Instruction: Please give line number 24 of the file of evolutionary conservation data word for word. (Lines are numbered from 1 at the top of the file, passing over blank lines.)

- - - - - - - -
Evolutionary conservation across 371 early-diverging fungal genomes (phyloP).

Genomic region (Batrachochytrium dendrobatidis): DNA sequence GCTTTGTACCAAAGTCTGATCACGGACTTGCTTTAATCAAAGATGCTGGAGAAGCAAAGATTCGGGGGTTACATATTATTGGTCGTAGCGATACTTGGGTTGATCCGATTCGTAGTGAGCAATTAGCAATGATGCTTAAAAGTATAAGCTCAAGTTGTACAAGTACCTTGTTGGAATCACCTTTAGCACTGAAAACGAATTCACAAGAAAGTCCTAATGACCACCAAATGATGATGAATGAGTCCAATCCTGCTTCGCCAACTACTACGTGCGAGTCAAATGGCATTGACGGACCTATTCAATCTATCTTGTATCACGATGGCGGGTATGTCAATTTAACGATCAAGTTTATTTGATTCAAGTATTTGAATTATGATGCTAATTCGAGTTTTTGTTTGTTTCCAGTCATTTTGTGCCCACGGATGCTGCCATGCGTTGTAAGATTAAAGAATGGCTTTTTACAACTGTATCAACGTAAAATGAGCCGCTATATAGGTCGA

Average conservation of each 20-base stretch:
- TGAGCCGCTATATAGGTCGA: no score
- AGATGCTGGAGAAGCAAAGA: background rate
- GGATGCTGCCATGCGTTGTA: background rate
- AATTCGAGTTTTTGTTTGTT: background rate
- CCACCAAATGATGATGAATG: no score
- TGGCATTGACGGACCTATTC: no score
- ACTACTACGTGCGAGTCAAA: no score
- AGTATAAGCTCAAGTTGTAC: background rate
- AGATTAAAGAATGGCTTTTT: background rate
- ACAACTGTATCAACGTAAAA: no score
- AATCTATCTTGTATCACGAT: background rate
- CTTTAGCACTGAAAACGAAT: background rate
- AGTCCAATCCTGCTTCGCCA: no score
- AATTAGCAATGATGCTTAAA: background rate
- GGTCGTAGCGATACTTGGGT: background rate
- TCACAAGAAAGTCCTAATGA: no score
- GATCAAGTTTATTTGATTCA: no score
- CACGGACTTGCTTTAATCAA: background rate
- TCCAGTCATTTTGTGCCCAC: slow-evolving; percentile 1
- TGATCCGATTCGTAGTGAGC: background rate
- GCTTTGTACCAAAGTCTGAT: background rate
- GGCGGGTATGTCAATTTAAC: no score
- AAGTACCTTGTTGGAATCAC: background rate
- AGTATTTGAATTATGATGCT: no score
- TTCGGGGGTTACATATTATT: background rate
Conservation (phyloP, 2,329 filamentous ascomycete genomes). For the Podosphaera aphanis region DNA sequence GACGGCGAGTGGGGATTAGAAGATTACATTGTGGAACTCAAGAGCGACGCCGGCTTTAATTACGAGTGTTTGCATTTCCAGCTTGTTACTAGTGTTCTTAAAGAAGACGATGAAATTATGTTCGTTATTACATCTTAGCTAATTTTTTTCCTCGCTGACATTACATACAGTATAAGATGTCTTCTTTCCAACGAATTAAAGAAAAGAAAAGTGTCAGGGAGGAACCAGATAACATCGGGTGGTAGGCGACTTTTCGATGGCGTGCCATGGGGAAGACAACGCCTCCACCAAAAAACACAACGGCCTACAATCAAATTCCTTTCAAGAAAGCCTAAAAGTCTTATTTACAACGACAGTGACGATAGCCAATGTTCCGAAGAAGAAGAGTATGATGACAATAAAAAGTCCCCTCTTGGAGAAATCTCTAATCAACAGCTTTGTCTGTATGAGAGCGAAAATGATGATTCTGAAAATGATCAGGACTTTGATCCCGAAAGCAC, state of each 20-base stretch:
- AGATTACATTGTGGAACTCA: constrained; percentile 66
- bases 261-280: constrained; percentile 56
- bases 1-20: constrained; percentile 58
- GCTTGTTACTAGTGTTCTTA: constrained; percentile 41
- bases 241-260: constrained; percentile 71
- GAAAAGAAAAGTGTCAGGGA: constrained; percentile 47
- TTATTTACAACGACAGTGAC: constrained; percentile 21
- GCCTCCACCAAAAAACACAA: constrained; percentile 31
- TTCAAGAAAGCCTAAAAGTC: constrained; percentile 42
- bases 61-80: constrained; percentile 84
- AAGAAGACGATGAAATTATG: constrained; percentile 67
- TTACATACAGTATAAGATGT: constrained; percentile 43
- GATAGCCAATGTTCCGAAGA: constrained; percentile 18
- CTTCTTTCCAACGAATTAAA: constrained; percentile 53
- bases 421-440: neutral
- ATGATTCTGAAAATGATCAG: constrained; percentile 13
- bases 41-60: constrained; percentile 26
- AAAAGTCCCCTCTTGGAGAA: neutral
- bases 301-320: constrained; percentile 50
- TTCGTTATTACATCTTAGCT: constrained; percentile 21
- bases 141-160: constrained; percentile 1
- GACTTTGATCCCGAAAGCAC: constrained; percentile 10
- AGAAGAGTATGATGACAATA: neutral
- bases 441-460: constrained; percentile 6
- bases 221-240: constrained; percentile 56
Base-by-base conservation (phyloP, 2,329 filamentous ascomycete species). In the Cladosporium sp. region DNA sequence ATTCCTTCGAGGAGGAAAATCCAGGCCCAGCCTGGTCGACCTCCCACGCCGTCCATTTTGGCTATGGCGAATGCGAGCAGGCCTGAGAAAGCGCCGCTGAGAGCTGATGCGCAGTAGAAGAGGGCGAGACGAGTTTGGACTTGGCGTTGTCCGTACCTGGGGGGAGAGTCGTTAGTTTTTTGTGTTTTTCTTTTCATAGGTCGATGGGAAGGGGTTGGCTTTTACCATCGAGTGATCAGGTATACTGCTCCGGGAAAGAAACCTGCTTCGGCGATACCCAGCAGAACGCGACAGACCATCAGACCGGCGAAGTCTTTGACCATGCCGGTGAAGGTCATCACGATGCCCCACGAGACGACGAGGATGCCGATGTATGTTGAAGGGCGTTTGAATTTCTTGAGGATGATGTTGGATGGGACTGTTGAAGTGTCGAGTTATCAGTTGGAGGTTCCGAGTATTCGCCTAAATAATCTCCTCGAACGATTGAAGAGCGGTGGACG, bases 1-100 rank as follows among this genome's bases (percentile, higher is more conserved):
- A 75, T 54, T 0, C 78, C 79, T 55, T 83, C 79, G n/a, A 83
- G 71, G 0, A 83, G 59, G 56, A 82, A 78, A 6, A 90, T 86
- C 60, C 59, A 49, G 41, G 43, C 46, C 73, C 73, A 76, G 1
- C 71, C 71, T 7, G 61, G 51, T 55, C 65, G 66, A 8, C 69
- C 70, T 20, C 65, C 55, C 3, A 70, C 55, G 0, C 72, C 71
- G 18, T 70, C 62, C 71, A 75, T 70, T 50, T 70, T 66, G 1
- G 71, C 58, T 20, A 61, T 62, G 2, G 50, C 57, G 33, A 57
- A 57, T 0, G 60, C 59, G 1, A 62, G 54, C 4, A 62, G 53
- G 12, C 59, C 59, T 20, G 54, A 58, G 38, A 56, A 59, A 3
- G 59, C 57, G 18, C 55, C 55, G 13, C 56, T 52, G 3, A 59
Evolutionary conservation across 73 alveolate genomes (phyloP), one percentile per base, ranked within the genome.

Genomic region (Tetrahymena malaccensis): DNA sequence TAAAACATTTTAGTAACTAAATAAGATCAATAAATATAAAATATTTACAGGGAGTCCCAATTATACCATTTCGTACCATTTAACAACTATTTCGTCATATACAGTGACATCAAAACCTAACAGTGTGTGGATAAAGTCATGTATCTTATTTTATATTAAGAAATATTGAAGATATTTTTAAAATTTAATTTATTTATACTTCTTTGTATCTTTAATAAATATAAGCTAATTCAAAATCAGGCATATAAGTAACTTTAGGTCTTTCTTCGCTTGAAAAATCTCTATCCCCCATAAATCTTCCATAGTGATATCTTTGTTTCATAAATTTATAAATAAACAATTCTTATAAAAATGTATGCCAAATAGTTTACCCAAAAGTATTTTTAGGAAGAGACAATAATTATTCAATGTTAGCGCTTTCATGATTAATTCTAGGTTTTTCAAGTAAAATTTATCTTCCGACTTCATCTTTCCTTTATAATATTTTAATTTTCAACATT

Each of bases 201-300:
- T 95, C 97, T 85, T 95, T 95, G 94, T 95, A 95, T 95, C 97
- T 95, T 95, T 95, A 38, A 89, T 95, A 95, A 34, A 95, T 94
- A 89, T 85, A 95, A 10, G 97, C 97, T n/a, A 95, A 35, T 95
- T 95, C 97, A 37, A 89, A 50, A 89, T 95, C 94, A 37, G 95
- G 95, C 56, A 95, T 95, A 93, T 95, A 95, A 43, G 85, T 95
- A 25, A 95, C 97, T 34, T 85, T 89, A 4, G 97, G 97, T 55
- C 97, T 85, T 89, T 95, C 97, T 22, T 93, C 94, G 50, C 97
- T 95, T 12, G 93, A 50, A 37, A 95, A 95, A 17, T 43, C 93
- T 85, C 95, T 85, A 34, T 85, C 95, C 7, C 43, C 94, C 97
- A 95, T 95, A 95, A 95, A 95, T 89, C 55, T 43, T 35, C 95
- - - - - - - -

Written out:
- GCTTTGTACCAAAGTCTGAT: background rate